New members[edit]

This article needs significant updating with the introduction of four new members: Durham, Exeter, Queen Mary and York. The main list and the map have been done, but the other tables with research funding etc. need revision too. —Vanderdeckenξφ 17:31, 12 March 2012 (UTC)

Please note that the four new members don't actually join until August. Rangoon11 (talk) 20:22, 12 March 2012 (UTC)
The only source I could find for this is the Queen Mary's press release, the other three don't mention it and neither does the actual Russell Group announcement or the two newspaper sources used as references for the claim. Not disputing it, just noting it. I've been having trouble updating the Durham page since it seems the four have left the 1994 group but have not officially joined the Russell Group yet. Personally I think they should be marked as members with a note saying they only officially join in August, but I'm biased. It doesn't help that the Durham press release made it sound as if it took place with immediate effect whilst the others emphasised they had only accepted the invitation.--23230 talk 10:28, 14 March 2012 (UTC)
It's true that the August date doesn't seem to appear anywhere outside of the Queen Mary's press release, although it is correct. Note that the four universities also haven't yet left the 1994 Group. The 'current members' sections of the Russell Group and 1994 Group websites reflect this: [2] and [3]. Rangoon11 (talk) 18:32, 14 March 2012 (UTC)

Aldwych Group[edit]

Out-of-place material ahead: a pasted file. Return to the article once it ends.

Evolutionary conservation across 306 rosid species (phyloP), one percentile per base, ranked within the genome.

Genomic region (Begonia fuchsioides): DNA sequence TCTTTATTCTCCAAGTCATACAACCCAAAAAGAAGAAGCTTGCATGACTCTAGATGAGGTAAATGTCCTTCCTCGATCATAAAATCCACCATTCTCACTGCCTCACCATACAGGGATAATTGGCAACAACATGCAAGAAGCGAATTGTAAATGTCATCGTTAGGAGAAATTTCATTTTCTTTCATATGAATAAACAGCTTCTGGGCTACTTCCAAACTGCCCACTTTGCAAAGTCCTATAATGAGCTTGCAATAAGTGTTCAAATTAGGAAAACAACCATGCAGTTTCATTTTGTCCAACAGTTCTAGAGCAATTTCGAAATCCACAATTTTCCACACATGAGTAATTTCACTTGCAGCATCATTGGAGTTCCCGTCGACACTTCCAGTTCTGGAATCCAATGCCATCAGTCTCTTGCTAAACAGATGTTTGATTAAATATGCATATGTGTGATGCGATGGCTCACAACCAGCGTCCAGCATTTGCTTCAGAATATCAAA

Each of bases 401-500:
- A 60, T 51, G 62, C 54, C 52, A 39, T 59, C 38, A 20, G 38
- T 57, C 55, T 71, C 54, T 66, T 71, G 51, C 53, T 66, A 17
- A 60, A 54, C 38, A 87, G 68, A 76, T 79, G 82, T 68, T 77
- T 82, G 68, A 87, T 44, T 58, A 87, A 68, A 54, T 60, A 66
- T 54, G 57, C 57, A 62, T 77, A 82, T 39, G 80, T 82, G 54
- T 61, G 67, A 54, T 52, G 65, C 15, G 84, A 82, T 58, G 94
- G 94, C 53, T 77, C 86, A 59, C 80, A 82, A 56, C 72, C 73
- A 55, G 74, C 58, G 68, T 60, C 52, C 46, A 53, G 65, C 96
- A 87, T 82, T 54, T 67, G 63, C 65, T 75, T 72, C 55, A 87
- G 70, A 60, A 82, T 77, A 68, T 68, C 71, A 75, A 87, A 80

I've redirected the Aldwych_Group page to this one, and merged in the small amount of original content, because WP:BOLD. Do feel free to chip in and add any additional info about the Aldwych Group (talk) 17:26, 25 March 2014 (UTC)


The Russell Group currently has twenty four members, of which twenty are from England, two from Scotland, and one from each of Wales and Northern Ireland. Of the English members, five are from Greater London; three from the Yorkshire and the Humber region; two from each of the North East, North West, West Midlands, South West and South East regions; and one from each of the East Midlands and East regions.

from? Do they travel much? —Tamfang (talk) 08:32, 15 April 2015 (UTC)

Royal Charter dates[edit]

I was wondering what the purpose of these is. At the moment there is a mismash of earliest charters, charters as a University, and charters following recent mergers, which makes no sense. Furthermore, there are a number of group members who don't have charters at all. The current approach is inconsistent, foot example why have Manchester as 2005 (merger with UMIST) but not Cardiff as 1998 (merger with UWIST)? Why have the collegiate charter date for UCL but not for Nottingham (1903)? Why not use UCL's refoundation in 1976, for that matter?

Two approaches would seem to make sense: either having the date of the earliest charter awarded to the institution or its predecessors (although this is still debatable, depending on how predecessors is defined), or replacing it with the institutions claimed date of foundation. Of we need a date, the latter seems most sensible, but we could just remove it all together, as irrelevant to the article.Robminchin (talk) 12:09, 17 February 2016 (UTC)

As nobody objected, I've removed the Royal Charter dates and related historical footnotes. If people want to know this information, it's on the pages of the individual universities. This reduced the footnotes to a far more manageable two (once the orphaned footnote referring to a previously-removed column on Vice-Chancellors was also removed). Robminchin (talk) 21:51, 6 March 2016 (UTC)